The Signal February 20, 2024

Germany Pumps the Breaks on EU Regulation

The Corporate Sustainability Due Diligence Directive’s definition of supply chain accountability spans everything from labor standards to biodiversity, making compliance nearly impossible in the short term. Maybe Germany thinks perfect is the enemy of good as it refuses to support this proposed regulation.

Kevin O'Marah Avatar
Kevin O'Marah

The EU’s latest supply chain regulation, CSDDD, which was to be put to a vote on February 9, just hit a big hurdle. Germany, the biggest economy in the EU and a longstanding champion of integration, said it won’t support the regulation, forcing the Belgian EU Presidency to postpone the vote. Along with Italy, which was also expected to abstain, this is enough to freeze CSDDD in its tracks. 


Brussels Overreach Hurts 

Regulation is necessary, to be sure. Consumer health, economic fairness, and environmental sustainability are not natural outcomes of totally free markets. We learned this lesson painfully in the early twentieth century as robber barons crushed small businesses, exploited workers, and made a mess of much of the planet. And yet it is possible to have too much of a good thing.  

The CSDDD includes too broad a definition of supply chain accountability, spanning everything from labor standards to biodiversity. It also double-counts EU carbon labeling regulations due to take effect in 2026. Plus, it applies to all businesses, private or public, with EU sales above €150M. If passed as is, this new regulation would put virtually all businesses currently selling anything in immediate violation. 

Germany’s FDP party rightly complains that this is unduly burdensome to business and would hinder growth. They should know. The German economic engine driving Europe has been working in reverse the past few years as rising energy costs and slowing international trade combine with regulatory overreach to make life very hard for the legendary Mittelstand. Businesses in Italy’s structurally similar economy recognize the same problem and are standing with the Germans. 

Supply Chain’s Butterfly Effect 

A butterfly flaps its wings in the Amazon and a hurricane makes landfall in Texas. This catchy thought experiment is meant to convey the amazing degree of connectedness in our world. For supply chain leaders, the concept is all too real and much deeper than ordinary people (including government officials) can really understand. The iPhone, for instance, has materials sourced from suppliers in 43 countries, which collectively travel 500,000 miles before being sold in an Apple store.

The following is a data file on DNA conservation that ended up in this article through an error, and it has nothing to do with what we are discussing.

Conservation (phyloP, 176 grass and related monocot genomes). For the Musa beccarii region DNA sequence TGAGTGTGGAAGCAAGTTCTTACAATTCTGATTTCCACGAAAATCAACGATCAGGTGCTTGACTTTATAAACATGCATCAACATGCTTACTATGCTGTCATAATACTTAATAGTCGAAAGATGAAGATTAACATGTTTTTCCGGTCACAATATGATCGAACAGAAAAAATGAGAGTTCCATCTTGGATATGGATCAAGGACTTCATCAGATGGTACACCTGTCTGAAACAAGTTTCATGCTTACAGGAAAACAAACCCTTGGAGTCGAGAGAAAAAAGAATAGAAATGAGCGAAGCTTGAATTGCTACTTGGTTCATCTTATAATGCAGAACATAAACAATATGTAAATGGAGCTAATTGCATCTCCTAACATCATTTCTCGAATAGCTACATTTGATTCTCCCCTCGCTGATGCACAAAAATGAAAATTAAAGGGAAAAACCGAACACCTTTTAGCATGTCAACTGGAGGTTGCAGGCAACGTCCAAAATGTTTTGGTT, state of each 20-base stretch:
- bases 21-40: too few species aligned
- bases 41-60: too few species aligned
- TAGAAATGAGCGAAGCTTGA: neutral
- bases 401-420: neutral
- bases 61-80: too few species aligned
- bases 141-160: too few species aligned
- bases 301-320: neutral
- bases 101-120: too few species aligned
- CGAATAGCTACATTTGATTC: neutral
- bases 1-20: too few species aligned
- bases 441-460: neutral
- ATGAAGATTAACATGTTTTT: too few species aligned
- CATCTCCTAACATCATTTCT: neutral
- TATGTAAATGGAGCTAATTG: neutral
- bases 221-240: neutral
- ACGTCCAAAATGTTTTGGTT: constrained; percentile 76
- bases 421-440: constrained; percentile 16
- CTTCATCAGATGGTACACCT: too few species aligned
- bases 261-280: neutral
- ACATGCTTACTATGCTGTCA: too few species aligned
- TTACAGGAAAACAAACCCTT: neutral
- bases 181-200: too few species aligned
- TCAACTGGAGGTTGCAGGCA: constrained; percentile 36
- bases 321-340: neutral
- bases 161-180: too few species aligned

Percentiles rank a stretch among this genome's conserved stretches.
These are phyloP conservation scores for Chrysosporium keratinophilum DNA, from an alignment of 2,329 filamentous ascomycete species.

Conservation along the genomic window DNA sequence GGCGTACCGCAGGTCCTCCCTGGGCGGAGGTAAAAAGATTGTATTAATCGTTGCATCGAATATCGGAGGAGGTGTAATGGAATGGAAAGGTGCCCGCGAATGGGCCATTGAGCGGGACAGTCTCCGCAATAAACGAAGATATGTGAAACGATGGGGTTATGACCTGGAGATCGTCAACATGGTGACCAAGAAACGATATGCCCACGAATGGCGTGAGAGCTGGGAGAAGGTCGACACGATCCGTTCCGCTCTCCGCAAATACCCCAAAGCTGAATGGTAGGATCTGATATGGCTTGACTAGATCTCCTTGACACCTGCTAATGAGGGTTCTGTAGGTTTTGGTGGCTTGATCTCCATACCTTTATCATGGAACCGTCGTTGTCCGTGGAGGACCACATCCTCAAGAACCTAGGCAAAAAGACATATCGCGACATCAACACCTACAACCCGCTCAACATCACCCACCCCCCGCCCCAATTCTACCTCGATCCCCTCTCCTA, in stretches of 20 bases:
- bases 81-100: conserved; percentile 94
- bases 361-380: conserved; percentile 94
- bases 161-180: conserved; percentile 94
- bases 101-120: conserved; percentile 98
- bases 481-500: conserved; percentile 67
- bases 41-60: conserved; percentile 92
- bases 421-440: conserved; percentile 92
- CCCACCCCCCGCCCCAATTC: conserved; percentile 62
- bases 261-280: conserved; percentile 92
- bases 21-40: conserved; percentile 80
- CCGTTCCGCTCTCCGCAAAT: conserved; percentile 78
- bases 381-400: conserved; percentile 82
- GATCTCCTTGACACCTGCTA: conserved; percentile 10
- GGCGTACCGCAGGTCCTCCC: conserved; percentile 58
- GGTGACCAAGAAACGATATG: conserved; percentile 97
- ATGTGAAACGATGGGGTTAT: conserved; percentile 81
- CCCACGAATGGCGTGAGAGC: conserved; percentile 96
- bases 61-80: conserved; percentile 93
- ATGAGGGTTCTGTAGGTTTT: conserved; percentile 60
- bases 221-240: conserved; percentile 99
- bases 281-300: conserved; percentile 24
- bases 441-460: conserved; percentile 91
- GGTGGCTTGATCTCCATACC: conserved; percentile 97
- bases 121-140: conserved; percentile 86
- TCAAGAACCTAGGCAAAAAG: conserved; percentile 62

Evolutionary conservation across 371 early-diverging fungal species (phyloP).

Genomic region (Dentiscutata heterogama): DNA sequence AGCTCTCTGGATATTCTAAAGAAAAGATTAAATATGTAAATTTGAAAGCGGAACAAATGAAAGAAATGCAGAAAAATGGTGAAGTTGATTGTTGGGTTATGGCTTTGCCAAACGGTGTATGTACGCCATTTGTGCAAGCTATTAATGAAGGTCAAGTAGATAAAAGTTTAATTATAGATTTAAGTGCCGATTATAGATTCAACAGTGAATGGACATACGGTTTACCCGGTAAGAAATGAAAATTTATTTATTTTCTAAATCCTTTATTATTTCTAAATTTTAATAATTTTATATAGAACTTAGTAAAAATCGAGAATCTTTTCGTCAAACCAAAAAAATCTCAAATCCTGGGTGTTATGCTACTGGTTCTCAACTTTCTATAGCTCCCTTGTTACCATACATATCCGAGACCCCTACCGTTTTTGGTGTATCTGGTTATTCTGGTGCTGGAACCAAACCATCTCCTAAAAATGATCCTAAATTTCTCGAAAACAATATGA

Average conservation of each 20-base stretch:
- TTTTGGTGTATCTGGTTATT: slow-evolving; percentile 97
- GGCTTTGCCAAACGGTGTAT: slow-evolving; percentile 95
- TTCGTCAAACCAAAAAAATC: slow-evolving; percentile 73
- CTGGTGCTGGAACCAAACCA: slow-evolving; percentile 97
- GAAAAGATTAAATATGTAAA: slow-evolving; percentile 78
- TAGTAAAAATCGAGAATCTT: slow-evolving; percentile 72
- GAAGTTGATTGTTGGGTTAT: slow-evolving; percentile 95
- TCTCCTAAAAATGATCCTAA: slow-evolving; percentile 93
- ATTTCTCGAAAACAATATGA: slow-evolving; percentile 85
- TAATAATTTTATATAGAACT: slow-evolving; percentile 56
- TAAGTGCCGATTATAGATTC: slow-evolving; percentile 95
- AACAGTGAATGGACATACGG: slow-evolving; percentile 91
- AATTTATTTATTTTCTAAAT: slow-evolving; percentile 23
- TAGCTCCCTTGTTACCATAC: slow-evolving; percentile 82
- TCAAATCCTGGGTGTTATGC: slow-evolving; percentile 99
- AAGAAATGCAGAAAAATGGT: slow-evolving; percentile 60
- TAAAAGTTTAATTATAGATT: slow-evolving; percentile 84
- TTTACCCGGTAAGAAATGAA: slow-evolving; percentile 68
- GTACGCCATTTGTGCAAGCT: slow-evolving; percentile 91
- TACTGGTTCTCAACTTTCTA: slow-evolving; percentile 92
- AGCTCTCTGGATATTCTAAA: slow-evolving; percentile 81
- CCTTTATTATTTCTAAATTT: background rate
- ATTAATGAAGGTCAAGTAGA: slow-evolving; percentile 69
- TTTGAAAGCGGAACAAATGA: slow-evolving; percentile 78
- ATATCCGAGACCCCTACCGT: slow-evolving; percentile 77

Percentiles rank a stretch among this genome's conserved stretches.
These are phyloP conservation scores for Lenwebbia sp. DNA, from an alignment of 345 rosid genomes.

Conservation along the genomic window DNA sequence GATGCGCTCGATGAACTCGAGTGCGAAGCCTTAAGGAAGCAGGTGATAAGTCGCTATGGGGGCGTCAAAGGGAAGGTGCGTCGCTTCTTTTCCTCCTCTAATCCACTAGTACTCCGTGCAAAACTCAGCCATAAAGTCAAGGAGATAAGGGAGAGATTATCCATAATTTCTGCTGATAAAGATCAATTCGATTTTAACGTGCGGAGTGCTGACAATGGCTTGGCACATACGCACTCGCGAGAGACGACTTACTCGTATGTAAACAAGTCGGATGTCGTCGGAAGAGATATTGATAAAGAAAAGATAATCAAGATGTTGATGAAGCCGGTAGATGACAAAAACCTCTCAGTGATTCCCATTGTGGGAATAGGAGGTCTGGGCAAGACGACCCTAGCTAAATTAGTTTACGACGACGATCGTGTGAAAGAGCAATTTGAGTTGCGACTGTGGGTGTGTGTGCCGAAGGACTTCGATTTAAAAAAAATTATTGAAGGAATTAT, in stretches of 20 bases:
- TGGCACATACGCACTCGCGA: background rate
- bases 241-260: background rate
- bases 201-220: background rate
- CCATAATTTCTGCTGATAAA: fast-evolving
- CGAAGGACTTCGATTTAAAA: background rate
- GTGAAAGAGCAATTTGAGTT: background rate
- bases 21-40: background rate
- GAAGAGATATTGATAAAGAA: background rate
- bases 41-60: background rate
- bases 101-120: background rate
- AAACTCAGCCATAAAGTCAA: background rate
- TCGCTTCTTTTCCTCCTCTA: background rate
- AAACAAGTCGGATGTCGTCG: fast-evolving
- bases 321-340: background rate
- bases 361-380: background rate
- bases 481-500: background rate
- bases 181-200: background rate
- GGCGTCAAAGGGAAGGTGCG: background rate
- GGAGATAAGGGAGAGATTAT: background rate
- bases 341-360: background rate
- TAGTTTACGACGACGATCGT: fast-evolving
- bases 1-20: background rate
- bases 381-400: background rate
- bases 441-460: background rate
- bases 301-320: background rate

Zero100 data on supply chain visibility confirms the long-known challenge of seeing what’s happening three or more tiers back in any given supply chain. And it’s not for lack of trying. Since Covid, no topic has been hotter on CNBC than business’ resilience to supply chain shocks. Tech investments to fix this problem naturally help with measuring sustainability impacts, too, so the foundations for scaling supply chain accountability are being laid right now.  

Bar chart showing emissions visibility (Tier 3+, Tier 2, Tier 1, ad Minimal). 
Source: Zero100 Q2 survey of supply chain professionals.

Yet heroic efforts made by big European companies, like Unilever, H&M, and IKEA, to take proactive responsibility for upstream impacts have more often been met with accusations of greenwashing than appreciation, let alone applause. One natural response of such businesses is to go quiet, aka “green hushing,” which works against our intent to save the planet by inhibiting industry-wide learning and consumer engagement. 

Plus, forcing standards on suppliers upstream can clash with the business goals and local regulations of companies in countries outside the EU. What, for example, is an appropriate maximum workday? Or a reasonable minimum age for employment? Assuming Brussels knows best could end up gutting the fortunes of a factory owner in Bangladesh or a farmer in Mexico and, in the process, push workers’ families to emigrate north.  

Unintended Consequences 

I agree with the intent of the CSDDD but worry that it will do more harm than good. A cautionary tale with the same regulatory root is the Amazon-iRobot deal collapse. EU anti-trust regulators, worried about “competition in the market for robot vacuum cleaners,” scuttled the acquisition. iRobot promptly fired a third of its workforce and looks dangerously close to death.  

The EU may not care about 350 employees in Boston, but they should care about the chilling effect this story has on future investment. Having blown the exit for founders, key employees, and venture capitalists, this regulatory intervention will likely dampen future investment. That may sound appealing to social and environmental activists, but it’s hardly inviting for anyone hoping to raise living standards while solving our sustainability problem with innovative technology. 

Let’s pump the brakes on this one.